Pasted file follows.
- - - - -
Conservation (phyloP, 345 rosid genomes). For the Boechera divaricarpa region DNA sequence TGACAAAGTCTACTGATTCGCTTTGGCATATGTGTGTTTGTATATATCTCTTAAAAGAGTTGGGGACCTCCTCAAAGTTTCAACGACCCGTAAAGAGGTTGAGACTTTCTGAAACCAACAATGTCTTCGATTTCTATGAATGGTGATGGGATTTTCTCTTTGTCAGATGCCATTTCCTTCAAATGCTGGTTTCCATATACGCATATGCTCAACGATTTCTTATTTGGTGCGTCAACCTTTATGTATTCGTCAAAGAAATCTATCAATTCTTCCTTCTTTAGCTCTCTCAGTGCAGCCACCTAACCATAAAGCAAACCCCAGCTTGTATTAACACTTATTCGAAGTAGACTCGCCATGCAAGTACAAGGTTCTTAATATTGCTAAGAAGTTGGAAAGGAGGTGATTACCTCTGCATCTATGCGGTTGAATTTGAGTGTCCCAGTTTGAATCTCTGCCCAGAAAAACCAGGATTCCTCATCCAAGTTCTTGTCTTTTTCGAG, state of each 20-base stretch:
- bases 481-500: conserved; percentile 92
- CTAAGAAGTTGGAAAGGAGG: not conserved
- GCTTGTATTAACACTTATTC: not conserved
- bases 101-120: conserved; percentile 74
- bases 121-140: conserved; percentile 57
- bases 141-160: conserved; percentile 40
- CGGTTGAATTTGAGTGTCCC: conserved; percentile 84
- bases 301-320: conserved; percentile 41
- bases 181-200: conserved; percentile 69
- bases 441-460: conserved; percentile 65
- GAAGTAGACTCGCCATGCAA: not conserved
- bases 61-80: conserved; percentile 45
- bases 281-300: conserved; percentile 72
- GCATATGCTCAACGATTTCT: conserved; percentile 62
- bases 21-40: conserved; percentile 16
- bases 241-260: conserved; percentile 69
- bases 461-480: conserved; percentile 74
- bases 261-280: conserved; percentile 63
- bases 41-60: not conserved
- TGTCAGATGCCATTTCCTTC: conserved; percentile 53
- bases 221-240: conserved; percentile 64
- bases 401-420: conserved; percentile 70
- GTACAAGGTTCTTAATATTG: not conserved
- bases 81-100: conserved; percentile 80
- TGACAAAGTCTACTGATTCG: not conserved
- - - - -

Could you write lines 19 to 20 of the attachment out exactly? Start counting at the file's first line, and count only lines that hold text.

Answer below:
- bases 261-280: conserved; percentile 63
- bases 41-60: not conserved